Last week, I wrote that I’ve saved $18,466 on travel expenses since I started my Travel Hacking journey a little over two years ago. Many people have expressed to me that they are concerned about starting in this hobby. People fear their credit score will suffer if they open up a bunch of credit cards. Let’s talk about credit scores and Travel Hacking.
My Credit Score in Pictures
The easiest way for me to show you how getting into Travel Hacking is not a detriment to having a great credit score, is by showing you my credit score. They say a picture is worth 1,000 words. I think that’s especially true in this case. I took screen shots of my credit score from three different sources.
When I first started writing about Travel Hacking, I discussed the importance of knowing what’s in your credit report. Signing up with Credit Karma is a free way to see your EquiFax and TransUnion credit scores and reports. There is usually a variation in these two scores. I recommend that you look at these as a ball park number to keep in mind.
Let’s look at a screen shot of my TransUnion and Equifax credit scores from the Credit Karma website. I took the screen shot on September 18, 2019.
As you can see, there is a 36 point difference between the two scores. Both scores are out of a possible 850 points. These scores use the Vantage Score method. Banks and credit card companies most often use your FICO score to make lending decisions.
Even though Credit Karma uses a different scoring method than most lenders, the two scores give me an idea of how I’m doing these days. I’d say that “Excellent” as listed on CreditKarma is just fine for me!! Now, let’s look at my FICO score.
Wells Fargo FICO Score
Did you know that many banks will show you your FICO score for free? I am able to check my credit score any time I want by logging on to my Wells Fargo account. The beauty is that I can do this on my computer and even on my phone! Here is my score as of September 4, 2019.
The point range of this FICO score is 300-850 points. My FICO score is even higher than the scores reported by TransUnion and Equifax. There is nothing like having an excellent credit score!!
CitiBank FICO Score
Various banks that offer free credit scores will vary in the credit scores they report. I checked on my CitiBank app to see my FICO Score. CitiBank is the bank where I have my AAdvantage American Airlines credit card. I took this screen shot with my phone.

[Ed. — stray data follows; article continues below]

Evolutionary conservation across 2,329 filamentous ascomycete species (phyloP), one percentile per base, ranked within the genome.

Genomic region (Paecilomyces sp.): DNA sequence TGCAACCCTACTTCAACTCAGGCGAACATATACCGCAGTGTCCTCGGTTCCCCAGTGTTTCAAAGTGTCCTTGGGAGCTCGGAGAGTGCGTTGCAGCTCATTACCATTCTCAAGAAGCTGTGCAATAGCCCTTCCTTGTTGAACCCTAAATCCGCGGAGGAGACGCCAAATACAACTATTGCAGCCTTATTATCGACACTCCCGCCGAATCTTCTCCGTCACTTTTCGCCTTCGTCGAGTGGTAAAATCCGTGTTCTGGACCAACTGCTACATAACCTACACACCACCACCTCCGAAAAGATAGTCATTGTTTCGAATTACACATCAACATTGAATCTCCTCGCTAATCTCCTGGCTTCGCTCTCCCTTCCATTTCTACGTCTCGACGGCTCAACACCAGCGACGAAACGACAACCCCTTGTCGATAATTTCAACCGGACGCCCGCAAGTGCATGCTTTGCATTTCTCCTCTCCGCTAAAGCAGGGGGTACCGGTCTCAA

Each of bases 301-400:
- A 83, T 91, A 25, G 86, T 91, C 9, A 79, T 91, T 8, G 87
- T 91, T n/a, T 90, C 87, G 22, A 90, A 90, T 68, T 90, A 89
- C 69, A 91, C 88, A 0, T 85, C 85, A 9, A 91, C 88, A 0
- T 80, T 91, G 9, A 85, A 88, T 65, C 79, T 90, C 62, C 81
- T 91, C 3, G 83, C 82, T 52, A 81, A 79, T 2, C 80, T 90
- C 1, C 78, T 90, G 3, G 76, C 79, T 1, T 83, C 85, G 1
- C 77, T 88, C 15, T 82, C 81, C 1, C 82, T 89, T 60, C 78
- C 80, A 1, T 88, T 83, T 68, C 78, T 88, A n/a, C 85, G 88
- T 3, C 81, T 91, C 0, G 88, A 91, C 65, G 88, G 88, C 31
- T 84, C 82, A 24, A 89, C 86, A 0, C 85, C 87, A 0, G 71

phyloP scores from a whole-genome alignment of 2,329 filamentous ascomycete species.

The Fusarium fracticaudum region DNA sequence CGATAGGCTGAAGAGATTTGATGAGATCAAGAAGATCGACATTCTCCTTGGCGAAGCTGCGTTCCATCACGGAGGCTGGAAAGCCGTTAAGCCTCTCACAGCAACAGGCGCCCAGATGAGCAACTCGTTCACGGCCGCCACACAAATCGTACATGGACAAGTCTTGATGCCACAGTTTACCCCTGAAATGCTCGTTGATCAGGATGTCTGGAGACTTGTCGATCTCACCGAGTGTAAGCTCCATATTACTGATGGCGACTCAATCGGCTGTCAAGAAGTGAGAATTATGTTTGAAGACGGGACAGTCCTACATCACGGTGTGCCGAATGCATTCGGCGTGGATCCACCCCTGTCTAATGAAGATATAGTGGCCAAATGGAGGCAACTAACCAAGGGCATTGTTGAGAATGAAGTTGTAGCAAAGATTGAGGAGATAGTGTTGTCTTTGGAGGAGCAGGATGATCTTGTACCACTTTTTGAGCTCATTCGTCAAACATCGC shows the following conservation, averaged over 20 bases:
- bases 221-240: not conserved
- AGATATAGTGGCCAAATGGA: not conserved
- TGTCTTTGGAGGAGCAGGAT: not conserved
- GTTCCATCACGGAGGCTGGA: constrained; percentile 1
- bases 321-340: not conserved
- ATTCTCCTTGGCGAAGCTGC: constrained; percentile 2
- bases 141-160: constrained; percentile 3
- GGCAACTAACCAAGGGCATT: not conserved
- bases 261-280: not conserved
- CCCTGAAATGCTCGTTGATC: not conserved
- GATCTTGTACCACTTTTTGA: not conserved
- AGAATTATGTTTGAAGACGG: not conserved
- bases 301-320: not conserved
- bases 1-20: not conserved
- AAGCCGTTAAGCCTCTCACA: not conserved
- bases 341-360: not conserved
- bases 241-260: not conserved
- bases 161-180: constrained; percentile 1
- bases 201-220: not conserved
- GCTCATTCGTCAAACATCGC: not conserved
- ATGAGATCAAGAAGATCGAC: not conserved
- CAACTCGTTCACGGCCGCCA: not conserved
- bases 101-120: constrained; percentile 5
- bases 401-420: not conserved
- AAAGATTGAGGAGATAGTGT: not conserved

The FICO score range is 250-900 points. Every bank is a bit different. Underneath the credit score, you can see my credit score fluctuation over time. It has ranged from 875-880 over 6 months. The next screen shot shows a year’s worth of my credit score.
As you can see, my credit score has fluctuated in a range of 25 points from 825-850 over the last 12 months. There are no crazy dips of 50 points or more as some people might imagine. The score has remained in the excellent range for the entire 12 months. I only wish I could show you my credit score from before I started Travel Hacking. My score has continued to improve or stay about where it was when I started.
So What Does This Mean for You?
I did not show you my credit score to brag. In fact, I feel rather vulnerable putting this information on the internet. However, I did it to prove a point. The point is credit scores fluctuate. Credit scores improve or stay roughly the same when you open up more credit cards. The caveat is to always use credit responsibly.
You don’t have to sign up for as many travel credit cards as I have ( 16 at last count). Start slowly and build your confidence and knowledge. Make that first redemption and notice how amazing it is to save a lot of money on your travels. Why wait to get started? A whole world of savings is available to you.
I hope I helped you understand how credit scores and travel hacking fit together. Now, I want to know what your next big question about Travel Hacking is. Scroll down and leave your question in the comments. I’ll address it in a future post.